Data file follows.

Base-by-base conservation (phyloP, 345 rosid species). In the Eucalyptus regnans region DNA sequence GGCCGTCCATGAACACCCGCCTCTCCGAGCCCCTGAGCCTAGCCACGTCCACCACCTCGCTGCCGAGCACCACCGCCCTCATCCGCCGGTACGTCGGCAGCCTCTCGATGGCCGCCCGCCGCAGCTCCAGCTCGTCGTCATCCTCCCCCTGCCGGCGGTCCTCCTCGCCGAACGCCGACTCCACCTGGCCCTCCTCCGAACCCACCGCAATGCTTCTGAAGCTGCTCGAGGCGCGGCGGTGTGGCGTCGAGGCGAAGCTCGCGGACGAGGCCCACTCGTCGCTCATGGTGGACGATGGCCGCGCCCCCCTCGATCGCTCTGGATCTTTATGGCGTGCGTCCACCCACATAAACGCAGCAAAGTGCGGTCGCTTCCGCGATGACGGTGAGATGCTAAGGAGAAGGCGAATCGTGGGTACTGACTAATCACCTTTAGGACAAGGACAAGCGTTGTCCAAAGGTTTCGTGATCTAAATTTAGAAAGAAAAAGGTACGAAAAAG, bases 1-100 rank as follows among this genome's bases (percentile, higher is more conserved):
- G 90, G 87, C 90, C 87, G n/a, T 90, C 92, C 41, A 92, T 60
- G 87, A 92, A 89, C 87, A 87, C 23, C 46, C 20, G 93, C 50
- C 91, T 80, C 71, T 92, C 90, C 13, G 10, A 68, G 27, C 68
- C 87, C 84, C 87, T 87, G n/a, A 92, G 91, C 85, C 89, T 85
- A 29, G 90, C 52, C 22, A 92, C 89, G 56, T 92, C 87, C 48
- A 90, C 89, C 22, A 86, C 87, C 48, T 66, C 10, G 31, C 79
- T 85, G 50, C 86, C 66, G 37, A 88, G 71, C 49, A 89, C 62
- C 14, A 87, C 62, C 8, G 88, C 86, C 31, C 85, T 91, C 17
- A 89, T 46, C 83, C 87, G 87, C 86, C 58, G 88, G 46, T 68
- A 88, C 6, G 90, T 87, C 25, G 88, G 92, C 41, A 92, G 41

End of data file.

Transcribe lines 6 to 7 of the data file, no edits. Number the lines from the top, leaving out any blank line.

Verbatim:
- A 29, G 90, C 52, C 22, A 92, C 89, G 56, T 92, C 87, C 48
- A 90, C 89, C 22, A 86, C 87, C 48, T 66, C 10, G 31, C 79